Interview: Abhinav Ramachandran(Chem-2016)

Please state your current profile and explain your profile. If applicable, help us understand any previous profiles you have worked for.
Currently, I’m working in a shipping company in a quality management role. This has been my first and only job and I have been working here for 18 months as of now. This profile of mine is closest to industrial engineering protocol, requiring a lot of data handling. The other part of it involves conducting audits within the organization.

What skills should one develop to follow the career path you’ve chosen? Do include courses, software, coding, internships etc.
Firstly, you need to have really good communication skills because you need to speak to the senior management authorities.
Secondly, data handling is another very important skill required for the kind of job that I’m doing. Having a basic understanding of Microsoft Excel and knowing a few coding languages like R and SAS will be very useful. Also, it’s beneficial to have a basic knowledge of VBA and SQL. I, personally, didn’t happen to know a lot of these. I learnt most of these in the training period of my job, i.e., the first six months of it.
So it’s not necessary for you to know all these but in interviews, you will have to show the recruiters that you are willing to learn these. You should have some sort of interest in these. Try to have already done some work on something similar to Heron language etc.

What are the soft skills to be acquired in the work culture?
Most importantly, one needs to be a very good communicator. One needs to understand what should be spoken to whom and that should be done in a very clear and effective manner.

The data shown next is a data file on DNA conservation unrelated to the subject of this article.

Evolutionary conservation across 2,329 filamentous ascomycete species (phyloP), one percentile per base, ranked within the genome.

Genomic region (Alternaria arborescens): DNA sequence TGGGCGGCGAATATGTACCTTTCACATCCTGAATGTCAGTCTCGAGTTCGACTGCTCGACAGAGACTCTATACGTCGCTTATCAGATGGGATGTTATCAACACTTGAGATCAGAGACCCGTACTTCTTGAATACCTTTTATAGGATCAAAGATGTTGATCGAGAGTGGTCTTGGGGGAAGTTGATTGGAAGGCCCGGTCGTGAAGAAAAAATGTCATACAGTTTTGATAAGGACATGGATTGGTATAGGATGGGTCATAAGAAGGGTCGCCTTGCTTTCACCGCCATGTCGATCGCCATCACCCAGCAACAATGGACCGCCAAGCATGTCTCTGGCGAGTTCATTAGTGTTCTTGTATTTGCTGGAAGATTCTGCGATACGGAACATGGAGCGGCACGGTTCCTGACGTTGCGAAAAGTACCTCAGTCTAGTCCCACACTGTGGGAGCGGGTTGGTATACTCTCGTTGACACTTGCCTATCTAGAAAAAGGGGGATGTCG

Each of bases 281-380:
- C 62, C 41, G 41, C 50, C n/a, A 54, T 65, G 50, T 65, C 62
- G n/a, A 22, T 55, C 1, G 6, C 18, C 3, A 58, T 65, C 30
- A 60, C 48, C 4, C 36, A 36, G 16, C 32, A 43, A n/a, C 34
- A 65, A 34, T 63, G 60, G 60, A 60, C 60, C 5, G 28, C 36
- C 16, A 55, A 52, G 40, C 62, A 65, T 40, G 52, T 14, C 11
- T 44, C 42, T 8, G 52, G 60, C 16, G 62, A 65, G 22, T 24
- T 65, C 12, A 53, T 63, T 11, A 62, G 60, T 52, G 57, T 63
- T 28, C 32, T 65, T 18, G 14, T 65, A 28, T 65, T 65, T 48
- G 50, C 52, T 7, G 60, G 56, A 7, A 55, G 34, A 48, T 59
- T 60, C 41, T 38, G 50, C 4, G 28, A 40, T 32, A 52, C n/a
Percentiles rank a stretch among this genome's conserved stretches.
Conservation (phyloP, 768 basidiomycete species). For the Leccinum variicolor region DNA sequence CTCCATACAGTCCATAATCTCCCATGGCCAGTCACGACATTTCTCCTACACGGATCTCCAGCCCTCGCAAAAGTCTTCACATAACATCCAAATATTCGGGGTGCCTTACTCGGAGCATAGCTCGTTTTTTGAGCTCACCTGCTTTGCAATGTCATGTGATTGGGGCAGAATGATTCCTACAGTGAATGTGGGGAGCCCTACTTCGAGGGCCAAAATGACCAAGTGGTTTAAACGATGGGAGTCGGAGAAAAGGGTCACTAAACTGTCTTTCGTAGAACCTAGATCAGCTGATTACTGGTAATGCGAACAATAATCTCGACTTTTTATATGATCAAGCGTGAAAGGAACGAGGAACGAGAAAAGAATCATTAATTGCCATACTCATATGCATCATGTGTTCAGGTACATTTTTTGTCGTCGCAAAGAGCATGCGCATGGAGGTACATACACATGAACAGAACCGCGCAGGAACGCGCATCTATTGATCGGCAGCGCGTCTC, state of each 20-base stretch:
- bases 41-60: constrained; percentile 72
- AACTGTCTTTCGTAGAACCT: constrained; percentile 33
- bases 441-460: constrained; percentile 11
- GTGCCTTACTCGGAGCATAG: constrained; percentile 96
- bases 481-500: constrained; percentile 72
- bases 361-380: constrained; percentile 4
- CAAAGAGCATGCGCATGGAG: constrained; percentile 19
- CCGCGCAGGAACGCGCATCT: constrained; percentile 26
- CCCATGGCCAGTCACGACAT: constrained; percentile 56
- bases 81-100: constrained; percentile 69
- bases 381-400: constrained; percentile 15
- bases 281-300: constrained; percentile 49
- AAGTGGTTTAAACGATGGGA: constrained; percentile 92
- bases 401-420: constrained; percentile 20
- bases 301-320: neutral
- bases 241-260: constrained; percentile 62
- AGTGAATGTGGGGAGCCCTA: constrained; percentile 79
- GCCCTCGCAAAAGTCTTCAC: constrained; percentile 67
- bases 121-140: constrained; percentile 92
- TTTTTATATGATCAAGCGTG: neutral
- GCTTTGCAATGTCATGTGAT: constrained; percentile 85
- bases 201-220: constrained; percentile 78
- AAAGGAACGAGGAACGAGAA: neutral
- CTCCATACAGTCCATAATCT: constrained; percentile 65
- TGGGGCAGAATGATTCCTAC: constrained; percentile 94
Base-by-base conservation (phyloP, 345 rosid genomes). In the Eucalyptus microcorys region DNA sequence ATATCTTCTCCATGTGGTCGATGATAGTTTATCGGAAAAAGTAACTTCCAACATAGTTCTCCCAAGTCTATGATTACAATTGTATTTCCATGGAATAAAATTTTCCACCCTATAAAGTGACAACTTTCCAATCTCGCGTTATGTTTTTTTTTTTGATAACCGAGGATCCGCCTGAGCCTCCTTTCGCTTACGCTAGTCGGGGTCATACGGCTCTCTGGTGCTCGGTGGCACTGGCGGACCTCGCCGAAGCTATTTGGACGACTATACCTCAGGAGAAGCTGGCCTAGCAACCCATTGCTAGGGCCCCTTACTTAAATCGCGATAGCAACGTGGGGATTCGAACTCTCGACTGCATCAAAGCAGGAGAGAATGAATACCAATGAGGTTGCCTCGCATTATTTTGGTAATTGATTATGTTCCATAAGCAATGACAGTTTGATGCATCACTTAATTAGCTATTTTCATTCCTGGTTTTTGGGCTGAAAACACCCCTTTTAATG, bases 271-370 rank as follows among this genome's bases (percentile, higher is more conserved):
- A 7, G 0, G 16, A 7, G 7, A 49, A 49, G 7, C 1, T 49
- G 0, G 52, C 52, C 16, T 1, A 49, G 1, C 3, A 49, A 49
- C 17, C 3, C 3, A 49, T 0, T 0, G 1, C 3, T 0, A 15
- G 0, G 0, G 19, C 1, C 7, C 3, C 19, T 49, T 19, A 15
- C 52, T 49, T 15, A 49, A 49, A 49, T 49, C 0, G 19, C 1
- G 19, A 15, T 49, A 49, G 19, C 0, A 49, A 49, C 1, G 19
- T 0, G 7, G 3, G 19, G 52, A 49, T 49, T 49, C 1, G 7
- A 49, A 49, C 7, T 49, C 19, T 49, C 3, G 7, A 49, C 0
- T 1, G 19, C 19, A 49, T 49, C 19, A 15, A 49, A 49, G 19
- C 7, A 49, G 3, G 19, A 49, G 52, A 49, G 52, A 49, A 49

Email writing etiquette is another important thing which includes various things like whom to include in cc, to whom to write it to etc. You will have to write a lot of emails, so English grammar skills are very important. One should brush up their grammar skills as you can’t afford to make a grammatical error in an email. It is highly disrespected in a corporate setup.
Also, be frank, don’t beat around the bush. Even if you have made a mistake, just accept it. Go ahead and inform your boss that you are doing something to fix it.

When deciding to make a switch to Management, how do we prepare ourselves for it?
One important thing is to keep trying out different options at hand.
I did a lot of internships to gauge my interest. In my 2nd year, I made sure not to waste any of my holidays. In the winter vacations that followed 3rd semester, I did an in-plant training at a cement plant. That is when I tried to understand the role of a chemical engineer in the whole setup. Also, I wanted to try out research as well. So at the end of 4th semester, I did a research internship at IITM, primarily working in a polymer engineering lab over there. Through this internship, I understood that research requires you to devote yourself completely towards the field without knowing whether you will get tangible results within a reasonable time frame. At this point of time, I was clear that research is not something I would like to commit myself to.
Further, in the holidays following 5th semester, I learnt R language through a course on Coursera. The course was a set of 9 courses from John Hopkins University. This helped me develop a basic grounding of statistical concepts and instantly sparked an interest within me for the subject.
So basically, to make the decision you need to keep trying. Don’t sit at home; rather do as many internships or MOOCs as you can. This will help you figure out in which field you fit the best.